Iraq is no longer the contentious issue of the primaries where Democratic candidates outdid each other in predicting failure, but mirabile dictu turning out to be a clear American victory. No one can now believe that withdrawal by March 2008, as Sen. Obama once advocated, would have been anything but an utter calamity. McCain needs to continue to emphasize the dire consequences of accepting such a defeat. The military is not broken, but now the most experienced, battle-hardened force in the world. Iraq is not, as Joe Biden once demanded, trisected into feuding fiefdoms, but an emerging consensual state. The more Iraq is out of the news, the more the growing public acceptance that it is becoming a success. McCain should continue to ask: Did Americans want victory in November 2008 or defeat in March 2008?

The Ayers controversy is cited by the in-the-tank media as signs of McCain’s desperation. Perhaps. But amid the tsk-tsking, there are also certain deer-in-the-headlights moments among Obama’s handlers.

Why? There are simply too many ACORNs, Ayers, Khalidis, Pflegers, Wrights, et al. not to suggest a pattern unbecoming of a future President of the United States. Obama’s past statements about his relationship with Ayers (and others) simply cannot be reconciled with the factual circumstances of their long association. McCain must focus on Ayers between 2001–2005. Then in the climate of national worry following 9/11, Ayers was on recent record as lamenting that he had not set off enough bombs, and yet until 2005 still in contact with Obama — about what and why, voters might wish to know.

When Iraq and Wall Street were off the front page, Obama went moribund in the last months of the Democratic primary. Why? Not because of racism, or even public weariness with Obama’s hope-and-change fluff, or his flip-flops, or occasional striking ignorance about basic history and geography. He finally began to wear on the public — as he continues to when events of the day do not smother the attention of the voter — for two reasons.

First, the public tires of all the media slant, the celebrity rants, and the shills in popular culture, that in concert hourly berate, beg, threaten, and ridicule voters on behalf of Obama. We are supposed to accept Obama’s apotheosis, replete with Latinate seal, Greek columns, biblical injunctions about the seas and atmosphere, and prophesies that he is The One whom we have been waiting for. The creepy effect of ordering us to accept our own salvation becomes cumulative. So there is a quiet unease among the voters, as there always is in America, when someone finger-points and lectures them what they must do — or else!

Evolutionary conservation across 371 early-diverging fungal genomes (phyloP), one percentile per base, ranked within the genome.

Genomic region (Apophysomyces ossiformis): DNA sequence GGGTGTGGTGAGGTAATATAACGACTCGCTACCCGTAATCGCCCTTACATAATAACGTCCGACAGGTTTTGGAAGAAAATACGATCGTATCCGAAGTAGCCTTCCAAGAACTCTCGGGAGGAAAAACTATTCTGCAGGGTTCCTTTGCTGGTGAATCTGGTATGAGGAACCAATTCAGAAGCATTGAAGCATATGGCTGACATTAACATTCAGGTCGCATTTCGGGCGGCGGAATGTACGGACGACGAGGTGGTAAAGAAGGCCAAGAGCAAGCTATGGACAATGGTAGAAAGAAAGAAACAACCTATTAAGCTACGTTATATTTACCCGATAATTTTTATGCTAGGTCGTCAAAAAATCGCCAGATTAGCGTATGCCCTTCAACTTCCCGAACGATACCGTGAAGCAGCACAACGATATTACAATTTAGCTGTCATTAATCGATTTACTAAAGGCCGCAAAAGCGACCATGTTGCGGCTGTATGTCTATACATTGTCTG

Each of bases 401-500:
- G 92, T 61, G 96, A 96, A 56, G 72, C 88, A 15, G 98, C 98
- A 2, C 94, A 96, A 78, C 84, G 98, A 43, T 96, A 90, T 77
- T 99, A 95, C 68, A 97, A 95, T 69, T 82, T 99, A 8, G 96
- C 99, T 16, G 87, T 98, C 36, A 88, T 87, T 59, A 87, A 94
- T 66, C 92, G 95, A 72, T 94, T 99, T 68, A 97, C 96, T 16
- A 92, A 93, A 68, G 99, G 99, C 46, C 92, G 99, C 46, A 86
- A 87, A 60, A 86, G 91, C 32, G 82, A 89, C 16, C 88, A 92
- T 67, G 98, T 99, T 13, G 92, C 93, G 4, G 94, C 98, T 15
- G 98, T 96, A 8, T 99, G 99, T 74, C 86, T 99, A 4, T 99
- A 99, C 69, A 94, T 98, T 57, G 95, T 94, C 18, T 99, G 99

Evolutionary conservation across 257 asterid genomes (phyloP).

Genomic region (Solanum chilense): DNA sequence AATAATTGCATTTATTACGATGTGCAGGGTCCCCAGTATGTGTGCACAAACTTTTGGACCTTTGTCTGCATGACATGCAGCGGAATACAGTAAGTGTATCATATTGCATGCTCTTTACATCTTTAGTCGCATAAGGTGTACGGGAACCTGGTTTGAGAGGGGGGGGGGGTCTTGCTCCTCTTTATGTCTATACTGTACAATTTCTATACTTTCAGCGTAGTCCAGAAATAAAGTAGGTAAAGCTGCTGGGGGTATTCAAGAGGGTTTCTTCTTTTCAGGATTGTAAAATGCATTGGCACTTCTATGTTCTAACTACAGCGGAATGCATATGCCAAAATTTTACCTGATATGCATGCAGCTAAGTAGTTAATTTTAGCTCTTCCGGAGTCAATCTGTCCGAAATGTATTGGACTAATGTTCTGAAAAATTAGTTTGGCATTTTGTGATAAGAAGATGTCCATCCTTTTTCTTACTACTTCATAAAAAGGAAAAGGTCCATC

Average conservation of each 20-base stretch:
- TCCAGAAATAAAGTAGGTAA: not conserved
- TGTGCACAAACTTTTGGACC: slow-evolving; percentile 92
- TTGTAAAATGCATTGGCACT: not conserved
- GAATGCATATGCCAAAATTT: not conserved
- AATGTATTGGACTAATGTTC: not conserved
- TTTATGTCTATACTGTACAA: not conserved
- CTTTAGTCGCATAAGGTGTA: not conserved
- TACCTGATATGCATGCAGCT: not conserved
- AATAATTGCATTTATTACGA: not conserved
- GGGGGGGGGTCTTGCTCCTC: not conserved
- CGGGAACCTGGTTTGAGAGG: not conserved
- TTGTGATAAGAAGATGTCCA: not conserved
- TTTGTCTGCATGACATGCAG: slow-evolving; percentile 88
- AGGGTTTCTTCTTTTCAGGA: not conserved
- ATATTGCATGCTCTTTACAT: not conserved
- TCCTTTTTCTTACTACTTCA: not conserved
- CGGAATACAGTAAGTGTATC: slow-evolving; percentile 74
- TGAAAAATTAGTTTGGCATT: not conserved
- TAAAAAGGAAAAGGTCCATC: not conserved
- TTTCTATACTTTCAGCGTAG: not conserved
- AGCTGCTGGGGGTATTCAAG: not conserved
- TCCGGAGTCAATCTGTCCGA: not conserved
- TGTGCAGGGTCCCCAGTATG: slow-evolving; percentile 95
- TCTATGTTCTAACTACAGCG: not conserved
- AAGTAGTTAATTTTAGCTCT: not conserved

Second, for all the two years of nonstop campaigning, Obama somehow still remains an unknown — and for apparently good reason. He has almost no record in the Senate to speak of — other than one as America’s most predictably partisan and liberal Senator. What is known of his Chicago associates is not reassuring, and so the only defense can be silence rather than exegesis. No one knows anything of his record at Columbia University, how he got into Harvard Law School, or what he was doing until he reached Harvard, or exactly what he did as a community organizer in Chicago, or how a person with no record of legal scholarship was about to be offered tenure at the Chicago Law School. Each doubt in and of itself is of little import, but again in aggregate even the generalities make voters uneasy — especially when they hear of fraud among voter registration drives, swarming radio stations to stifle those critical of Obama, and threatened lawsuits to yank pro-McCain ads.

The odds always were against McCain. And the outcome in these last few days may seem contingent in large part on breaking news beyond the candidates’ control. Yet McCain still has it within his own power to win the election. Obama’s view of America is mostly rosy emulation of the European Union; McCain’s is to restore fiscal sanity, keep our defenses strong, and ensure that American exceptionalism remains a fact, rather than descends into an empty slogan. In that context, it makes no sense to sneer at McCain for being behind, but a great deal to hope that he isn’t.

©2008 Victor Davis Hanson